Comic book and movie fans love the most recent version of Marvel‘s big green gamma powered machine, the Hulk, but it’s had an abysmal movie run in its past. Ang Lee’s Hulk was embarrassingly terrible while Louis Leterrier’s The Incredible Hulk delivered a bit more – thanks in part to Edward Norton, but Marvel Studios and Universal Pictures were both unimpressed with their final box office totals.
Now that we live in a post-Avengers world, we’ve seen what a proper Hulk can act and look like thanks to Joss Whedon, Mark Ruffalo and the many hours of work the wizards in the visual effects business did. With such praise about every aspect of the character’s execution, the Hulk series that ABC and Guillermo del Toro have been “developing” for ages should be a breeze to get going, right?
The movie and television site Screen Rant spoke with Industrial Light and Magic’s Jeff White, one of the Visual Effects Supervisors for The Avengers, and discussed the challenges Guillermo will most likely face for a series based around a different/younger Hulk and Bruce Banner:
“I think we’d have to have a lot of Banner. You know I think from beginning to end we got much faster at doing shots. We learned a lot about the process and about how to light him and how to make him look good. One of the things that was interesting was when we started off we kind of took our typical approach of really art directing the lighting, like rim, rim, rim, you know super stylized. And he really looked fake and kind of popped out. And what we found is that we ended up having to kind of flatten out his lighting to get him to sit in there with the rest of the Avengers. So I think after learning things like that, you know we could – if you’re talking about a TV schedule and how fast you need to turn around production, it would be a matter of, you know trying to build off everything we did for the movie and then, you know get him in there, get him lit. You wouldn’t have time to do the – you know all the really detailed shape, you know per frame corrections that we do.”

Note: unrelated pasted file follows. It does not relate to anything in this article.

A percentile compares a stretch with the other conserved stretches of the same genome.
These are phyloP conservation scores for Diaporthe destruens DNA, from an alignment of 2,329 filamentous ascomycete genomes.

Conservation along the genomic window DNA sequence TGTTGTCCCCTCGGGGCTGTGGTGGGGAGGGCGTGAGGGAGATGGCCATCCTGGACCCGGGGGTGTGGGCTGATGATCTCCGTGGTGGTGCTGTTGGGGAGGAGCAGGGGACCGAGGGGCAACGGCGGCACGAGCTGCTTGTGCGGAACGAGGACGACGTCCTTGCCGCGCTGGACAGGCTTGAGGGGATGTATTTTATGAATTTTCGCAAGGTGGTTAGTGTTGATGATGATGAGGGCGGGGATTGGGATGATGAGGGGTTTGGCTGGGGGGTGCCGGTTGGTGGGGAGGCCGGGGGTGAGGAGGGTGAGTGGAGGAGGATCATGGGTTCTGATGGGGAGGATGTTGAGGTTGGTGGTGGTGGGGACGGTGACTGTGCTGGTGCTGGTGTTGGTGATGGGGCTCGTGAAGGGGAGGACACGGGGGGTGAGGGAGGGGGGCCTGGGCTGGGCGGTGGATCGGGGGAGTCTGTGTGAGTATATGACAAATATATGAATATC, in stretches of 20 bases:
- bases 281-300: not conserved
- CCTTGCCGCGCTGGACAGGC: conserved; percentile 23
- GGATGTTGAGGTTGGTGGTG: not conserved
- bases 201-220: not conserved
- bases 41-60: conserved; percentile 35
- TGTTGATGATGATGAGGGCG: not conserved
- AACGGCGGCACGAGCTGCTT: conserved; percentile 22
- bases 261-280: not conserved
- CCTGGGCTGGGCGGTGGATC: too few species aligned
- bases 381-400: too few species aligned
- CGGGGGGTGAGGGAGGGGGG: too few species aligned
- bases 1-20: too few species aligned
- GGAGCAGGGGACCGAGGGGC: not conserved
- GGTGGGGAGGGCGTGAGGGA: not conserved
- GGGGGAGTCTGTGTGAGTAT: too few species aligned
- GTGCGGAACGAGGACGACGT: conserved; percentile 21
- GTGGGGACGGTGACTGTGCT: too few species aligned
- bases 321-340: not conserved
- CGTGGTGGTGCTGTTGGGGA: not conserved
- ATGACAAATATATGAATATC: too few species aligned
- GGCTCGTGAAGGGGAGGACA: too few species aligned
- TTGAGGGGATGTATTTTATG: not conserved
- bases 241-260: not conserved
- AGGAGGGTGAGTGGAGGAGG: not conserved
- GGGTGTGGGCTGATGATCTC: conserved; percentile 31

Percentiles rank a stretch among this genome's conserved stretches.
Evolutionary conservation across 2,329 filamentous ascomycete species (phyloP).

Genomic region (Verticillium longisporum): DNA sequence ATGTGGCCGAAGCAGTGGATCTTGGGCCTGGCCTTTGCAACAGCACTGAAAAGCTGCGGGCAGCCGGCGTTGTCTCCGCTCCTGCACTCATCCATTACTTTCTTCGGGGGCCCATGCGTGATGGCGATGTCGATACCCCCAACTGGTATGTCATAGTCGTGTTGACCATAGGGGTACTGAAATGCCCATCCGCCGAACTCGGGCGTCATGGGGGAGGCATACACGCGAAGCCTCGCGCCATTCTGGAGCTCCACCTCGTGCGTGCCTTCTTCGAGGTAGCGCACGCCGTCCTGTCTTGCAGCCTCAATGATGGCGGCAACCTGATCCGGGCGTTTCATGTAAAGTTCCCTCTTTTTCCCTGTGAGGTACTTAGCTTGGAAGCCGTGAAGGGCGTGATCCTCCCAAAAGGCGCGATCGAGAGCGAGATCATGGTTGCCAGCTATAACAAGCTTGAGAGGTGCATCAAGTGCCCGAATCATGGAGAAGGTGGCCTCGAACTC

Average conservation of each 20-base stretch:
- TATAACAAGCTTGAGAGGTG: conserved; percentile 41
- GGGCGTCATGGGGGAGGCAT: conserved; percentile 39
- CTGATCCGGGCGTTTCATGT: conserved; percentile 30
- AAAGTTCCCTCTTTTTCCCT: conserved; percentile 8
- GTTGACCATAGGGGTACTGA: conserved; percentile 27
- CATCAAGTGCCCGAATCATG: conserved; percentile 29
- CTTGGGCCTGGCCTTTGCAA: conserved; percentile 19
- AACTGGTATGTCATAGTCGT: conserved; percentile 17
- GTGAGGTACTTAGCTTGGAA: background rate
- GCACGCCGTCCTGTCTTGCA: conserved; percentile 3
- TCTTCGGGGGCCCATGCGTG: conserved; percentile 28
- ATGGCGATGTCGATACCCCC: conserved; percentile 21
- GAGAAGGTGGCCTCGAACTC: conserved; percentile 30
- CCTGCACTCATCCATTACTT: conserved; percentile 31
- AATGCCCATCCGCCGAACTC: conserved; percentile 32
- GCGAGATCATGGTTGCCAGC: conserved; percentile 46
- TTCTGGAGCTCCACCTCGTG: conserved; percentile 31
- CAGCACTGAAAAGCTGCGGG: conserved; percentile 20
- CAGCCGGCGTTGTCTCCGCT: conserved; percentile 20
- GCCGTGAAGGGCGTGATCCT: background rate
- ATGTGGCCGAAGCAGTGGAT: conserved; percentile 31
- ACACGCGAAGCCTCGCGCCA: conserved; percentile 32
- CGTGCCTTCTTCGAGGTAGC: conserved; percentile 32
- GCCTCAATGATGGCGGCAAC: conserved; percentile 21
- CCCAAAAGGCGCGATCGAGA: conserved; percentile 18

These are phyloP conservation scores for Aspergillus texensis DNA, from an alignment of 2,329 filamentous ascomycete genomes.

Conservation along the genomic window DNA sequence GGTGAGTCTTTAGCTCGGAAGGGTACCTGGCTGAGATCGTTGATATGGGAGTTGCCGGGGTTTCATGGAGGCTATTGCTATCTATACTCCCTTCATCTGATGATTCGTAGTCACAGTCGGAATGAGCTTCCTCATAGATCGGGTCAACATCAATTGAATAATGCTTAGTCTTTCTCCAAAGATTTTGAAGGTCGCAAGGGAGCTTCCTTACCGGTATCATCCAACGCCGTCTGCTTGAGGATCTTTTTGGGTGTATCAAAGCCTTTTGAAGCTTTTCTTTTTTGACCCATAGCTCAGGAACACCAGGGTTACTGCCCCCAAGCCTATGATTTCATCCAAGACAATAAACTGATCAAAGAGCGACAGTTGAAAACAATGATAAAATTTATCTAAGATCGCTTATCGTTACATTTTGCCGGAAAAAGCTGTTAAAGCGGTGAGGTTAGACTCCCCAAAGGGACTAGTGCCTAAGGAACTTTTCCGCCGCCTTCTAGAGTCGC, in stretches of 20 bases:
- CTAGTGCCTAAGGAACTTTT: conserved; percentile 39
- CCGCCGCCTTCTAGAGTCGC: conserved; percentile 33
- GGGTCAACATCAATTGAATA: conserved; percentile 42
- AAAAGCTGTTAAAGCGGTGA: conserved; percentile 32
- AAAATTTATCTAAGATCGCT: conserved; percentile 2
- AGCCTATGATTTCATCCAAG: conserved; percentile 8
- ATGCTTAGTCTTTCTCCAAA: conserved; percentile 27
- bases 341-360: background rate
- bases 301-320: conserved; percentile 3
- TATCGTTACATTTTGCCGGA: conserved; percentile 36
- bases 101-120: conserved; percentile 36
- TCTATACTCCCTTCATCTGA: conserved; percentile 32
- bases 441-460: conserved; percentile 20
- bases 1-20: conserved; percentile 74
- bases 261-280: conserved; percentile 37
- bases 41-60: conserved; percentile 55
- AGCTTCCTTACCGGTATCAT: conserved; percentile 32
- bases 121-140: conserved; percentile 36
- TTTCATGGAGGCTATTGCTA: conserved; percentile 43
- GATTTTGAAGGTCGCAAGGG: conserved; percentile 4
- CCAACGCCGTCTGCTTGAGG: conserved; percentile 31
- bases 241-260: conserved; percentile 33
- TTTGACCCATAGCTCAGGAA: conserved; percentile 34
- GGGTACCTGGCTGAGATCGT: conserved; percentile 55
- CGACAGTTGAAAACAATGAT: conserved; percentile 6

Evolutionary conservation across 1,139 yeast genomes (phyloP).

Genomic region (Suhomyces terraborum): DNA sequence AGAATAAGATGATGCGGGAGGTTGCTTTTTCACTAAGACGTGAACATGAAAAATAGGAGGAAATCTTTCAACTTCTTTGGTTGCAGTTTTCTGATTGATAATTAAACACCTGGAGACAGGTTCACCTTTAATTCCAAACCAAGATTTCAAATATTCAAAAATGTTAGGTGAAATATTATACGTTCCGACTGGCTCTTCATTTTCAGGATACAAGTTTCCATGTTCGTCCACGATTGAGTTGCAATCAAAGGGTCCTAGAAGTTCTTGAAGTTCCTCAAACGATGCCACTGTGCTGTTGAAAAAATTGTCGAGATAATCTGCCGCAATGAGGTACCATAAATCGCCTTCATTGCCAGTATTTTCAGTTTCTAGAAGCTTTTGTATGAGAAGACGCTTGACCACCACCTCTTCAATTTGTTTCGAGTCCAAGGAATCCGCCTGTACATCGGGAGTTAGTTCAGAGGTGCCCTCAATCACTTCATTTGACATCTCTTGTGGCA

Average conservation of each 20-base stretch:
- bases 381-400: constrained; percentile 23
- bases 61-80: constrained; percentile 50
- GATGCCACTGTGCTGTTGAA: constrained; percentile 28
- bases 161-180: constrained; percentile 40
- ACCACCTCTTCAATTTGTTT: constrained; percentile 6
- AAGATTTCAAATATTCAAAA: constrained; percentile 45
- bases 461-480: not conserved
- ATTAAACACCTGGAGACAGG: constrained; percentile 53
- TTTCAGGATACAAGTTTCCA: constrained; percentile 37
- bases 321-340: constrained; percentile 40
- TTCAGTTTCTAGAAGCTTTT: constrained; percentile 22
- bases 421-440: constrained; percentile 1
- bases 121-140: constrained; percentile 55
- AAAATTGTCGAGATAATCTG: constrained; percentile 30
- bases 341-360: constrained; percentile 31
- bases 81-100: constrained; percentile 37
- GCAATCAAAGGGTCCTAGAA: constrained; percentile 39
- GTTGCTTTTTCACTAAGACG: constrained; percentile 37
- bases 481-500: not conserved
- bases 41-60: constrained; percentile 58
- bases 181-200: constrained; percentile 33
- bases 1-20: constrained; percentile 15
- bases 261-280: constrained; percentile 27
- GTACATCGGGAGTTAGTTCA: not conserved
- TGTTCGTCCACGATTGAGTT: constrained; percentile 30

Since the Avengers’ Hulk is one of the most sophisticated visual effects of the entire movie, with CGI and motion capture used in a majority of Ruffalo‘s scenes as Hulk, fans are going to expect the same kind of treatment on television. Seeing another actor get painted green and appear once or twice an episode just doesn’t quite cut it anymore, so what kind of quality can we expect?
“I think that would be one of the big challenges. How do you turn that much animation around and still have it be believable? Because there is like animation, then simulation then, you know sort of hand correction after that. And I think where we found the biggest time suck ends up being is all the facial work, getting the eyes to look right and then how much that changes once you start lighting him.”
It all come down to the body type, as The Avengers Hulk was designed specifically for Ruffalo’s body and facial features. Sure, Marvel has the access and knowledge to use the current modeling of the Hulk on TV, but unless Ruffalo signs onto the series (which is highly unlikely) the current character models, motions and emotions are effectively useless. And even with these issues are somehow miraculously sorted out, the main issue is going to be the quality of the character.
White does mention that the TV effects team could possibly “youngify” the Hulk model, saving both the shows budget and visual effects time, but the character would still have to be based on an entirely different actor.
“[Even if you could youngify him], it would still be a challenge because you’d really have to put some thought and design work into it. For us, some of the hardest shots were not Hulk or Banner but what does he look like when he’s half-way there because on one you have a reference of a real guy and on the other you have all this artwork and then half-way in between there’s this weird amalgamation of how much brow and how much cheek and what do his eyes look like. For us, those were some of the more difficult shots was figuring out the half-way in between. Especially because Joss didn’t just want the transformations to be like either a slider or a guy who is a balloon. So that ended up being quite difficult.”
There’s no doubt that should this project go forward, which many of us are hoping, the visual effects team is going to having a taxing amount of work ahead of them. Unless these problems are addressed first and foremost, the conflict between great visuals and what’s practical will always be present.
And seeing as ABC is also currently working with Marvel on the S.H.I.E.L.D. television series, everyone is going to want to stay on their “A” game – that is, if they want another Hulk film once Avengers 2 hits theaters May 1st, 2015.